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Jacques Williams
Jacques Williams

Posted on • Updated on

Cross-Cutting Concerns

What is considered a concern in general? Well in short, a concern is virtually anything that may cause a disturbance with the flow of your code. It can range from something as small as forgetting an "s" at the end of an already declared variable, or forgetting the difference between addition and concatenation. It could even be the fact that one of your functions simply aren't performing the way that you intended. Imagine if we made an app and put all of it's components under one file. Can you imagine reading down that long list of code? The thought itself scares me.

This is where the concept of Model, View, and Controller helps. Smart people of the world figured that in order to make our lives easier, let's create a sort of format for app building that allows us to pinpoint, or "separate" the concerns that may take place. Concerns may include things like logging, security, or data transfer(s). With that said, it explains the phrase "separation of Concerns". With the way the Model, view, and controller (MVC) is setup, everything is essentially talking to each other. The model holds all our data, the view is what is displayed to the client's screen, and the controller is how we control which actions we want to take place by listening for events to occur.. Right?
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But what happens when I change something in one file but my application's state doesn't update? For example, if I had a file that held medical records within a collection, and I hard coded a specific change to one of the patient's records, I would then need to make sure that my model is setup properly to update the state of my application. But if it isn't for some reason, then you would know that the concern has affected the model, thus making it a cross-cutting concern.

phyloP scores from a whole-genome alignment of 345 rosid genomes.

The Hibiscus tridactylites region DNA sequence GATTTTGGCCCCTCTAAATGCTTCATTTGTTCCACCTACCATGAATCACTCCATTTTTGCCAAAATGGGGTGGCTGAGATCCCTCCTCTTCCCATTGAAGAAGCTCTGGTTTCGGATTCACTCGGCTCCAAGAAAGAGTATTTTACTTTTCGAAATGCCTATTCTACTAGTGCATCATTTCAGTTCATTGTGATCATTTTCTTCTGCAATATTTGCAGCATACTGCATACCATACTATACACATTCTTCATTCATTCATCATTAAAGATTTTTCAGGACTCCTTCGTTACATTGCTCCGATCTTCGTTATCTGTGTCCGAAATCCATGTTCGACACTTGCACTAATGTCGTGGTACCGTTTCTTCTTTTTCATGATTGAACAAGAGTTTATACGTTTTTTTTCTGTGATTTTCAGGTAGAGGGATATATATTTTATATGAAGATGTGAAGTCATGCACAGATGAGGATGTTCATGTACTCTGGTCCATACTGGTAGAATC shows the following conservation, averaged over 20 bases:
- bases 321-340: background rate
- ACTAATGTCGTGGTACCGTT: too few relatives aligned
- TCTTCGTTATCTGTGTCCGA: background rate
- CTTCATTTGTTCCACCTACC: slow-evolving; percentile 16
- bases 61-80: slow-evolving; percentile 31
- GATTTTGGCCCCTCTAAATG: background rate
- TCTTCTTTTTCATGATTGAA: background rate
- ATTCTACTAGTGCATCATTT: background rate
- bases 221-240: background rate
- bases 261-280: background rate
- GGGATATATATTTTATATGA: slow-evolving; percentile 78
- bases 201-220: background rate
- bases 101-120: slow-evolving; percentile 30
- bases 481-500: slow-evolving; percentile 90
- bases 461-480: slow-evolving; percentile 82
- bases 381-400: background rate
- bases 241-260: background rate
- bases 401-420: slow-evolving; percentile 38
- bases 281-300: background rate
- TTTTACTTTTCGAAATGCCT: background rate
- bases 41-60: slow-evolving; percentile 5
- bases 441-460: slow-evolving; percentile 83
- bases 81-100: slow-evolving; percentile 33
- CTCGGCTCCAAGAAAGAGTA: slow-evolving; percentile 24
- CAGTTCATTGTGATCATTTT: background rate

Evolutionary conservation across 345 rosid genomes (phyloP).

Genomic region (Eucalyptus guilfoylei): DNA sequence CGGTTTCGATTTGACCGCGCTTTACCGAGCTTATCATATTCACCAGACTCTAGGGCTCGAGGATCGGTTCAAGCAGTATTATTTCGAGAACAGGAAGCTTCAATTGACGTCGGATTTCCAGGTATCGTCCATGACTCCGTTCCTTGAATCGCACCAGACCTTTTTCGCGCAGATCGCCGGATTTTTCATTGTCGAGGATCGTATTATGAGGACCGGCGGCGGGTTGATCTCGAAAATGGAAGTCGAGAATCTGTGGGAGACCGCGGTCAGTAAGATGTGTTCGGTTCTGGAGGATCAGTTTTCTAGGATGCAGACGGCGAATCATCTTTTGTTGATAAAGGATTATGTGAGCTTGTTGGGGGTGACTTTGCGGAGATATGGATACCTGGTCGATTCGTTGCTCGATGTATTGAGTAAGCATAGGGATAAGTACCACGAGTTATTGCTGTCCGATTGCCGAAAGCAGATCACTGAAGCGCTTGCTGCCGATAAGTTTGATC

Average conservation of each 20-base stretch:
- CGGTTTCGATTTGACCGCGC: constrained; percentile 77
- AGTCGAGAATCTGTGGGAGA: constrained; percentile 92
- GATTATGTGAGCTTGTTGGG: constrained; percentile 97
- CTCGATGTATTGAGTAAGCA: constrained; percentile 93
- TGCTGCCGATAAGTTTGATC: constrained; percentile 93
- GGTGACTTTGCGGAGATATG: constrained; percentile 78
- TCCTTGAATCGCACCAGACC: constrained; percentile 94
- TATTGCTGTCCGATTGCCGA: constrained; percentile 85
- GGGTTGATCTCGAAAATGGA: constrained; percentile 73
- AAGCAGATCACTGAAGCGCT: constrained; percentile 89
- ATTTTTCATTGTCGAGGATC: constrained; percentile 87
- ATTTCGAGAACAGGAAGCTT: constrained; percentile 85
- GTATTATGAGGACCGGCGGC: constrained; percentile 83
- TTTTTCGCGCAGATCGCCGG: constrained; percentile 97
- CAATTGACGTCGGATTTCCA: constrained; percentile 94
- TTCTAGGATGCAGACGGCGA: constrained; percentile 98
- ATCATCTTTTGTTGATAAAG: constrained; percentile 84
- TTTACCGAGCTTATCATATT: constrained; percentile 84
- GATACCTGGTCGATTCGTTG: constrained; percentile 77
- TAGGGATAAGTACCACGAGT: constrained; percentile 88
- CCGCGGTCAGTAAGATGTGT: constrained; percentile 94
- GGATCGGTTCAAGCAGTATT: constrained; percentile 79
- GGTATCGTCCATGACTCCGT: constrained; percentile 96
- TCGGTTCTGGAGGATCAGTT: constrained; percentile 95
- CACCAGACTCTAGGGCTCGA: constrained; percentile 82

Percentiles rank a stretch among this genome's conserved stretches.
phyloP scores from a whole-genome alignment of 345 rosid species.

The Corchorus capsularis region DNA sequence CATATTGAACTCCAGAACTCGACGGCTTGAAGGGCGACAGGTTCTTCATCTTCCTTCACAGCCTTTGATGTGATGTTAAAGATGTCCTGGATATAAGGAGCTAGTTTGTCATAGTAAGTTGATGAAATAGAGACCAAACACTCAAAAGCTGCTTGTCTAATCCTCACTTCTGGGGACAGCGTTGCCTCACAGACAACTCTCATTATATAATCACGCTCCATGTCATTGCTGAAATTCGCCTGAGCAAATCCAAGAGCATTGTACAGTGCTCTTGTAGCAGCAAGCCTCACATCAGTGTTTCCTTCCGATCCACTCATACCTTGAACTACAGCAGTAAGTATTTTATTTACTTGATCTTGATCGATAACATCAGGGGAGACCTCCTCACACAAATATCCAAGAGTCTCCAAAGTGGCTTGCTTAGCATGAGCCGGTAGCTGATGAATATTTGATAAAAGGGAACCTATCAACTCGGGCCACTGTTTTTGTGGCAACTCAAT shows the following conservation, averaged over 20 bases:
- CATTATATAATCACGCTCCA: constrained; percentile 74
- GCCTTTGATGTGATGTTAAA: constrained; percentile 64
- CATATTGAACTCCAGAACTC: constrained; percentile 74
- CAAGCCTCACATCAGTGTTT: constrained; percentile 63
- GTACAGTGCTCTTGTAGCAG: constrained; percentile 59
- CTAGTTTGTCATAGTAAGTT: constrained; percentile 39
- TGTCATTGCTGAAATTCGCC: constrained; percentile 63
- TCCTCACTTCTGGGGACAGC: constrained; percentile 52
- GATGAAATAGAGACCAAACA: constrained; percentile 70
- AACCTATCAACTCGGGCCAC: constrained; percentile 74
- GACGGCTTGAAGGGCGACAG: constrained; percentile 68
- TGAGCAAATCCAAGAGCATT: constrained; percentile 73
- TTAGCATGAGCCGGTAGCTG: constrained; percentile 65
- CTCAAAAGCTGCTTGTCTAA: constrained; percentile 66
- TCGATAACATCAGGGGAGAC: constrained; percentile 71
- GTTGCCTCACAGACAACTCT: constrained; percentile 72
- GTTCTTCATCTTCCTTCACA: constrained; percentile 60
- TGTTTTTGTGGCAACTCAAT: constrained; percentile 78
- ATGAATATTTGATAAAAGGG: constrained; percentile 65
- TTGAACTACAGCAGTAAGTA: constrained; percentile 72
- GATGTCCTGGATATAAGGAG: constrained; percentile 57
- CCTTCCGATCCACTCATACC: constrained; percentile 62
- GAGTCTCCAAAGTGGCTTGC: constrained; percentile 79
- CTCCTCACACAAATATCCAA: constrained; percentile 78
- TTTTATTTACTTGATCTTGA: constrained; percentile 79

One of the most common concerns when creating applications is security. When app building, we want all of our apps to be safe. With that said, knowing the MVC format, we help separate concerns yes. But that doesn't necessarily mean that everything is "safe". Attacks such as an XSS attack are quite possible. XSS attacks are considered "cross site scripting" attacks against your application. So if a malicious hacker decided to inject some mean code into app, he most totally could if the application is vulnerable. We can avoid this concern by setting up something called API keys. These keys are a form of access to your application, hence the name "Application Program Interface". This would be one example of a way to avoid a concern such as XSS attacks. However, there are still tons of other concerns to account for like not encrypting your data that's being sent to the web using a secure socket layer(SSL). Yeah, sounds like a lot to account doesn't it?

That's because it is! Remember, we are human and concerns are bound to happen, so stay cautious! SO yes, having a MVC setup allows for an easier experience when separating concerns. However, cross-cutting concerns range and could still take place if you haven't actually secured your information by using tools such as an API key. Your app may work just fine, but is it really secure? And What concerns have you accounted for?

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"I made 10x faster JSON.stringify() functions, even type safe"

โ˜๏ธ Must read for JS devs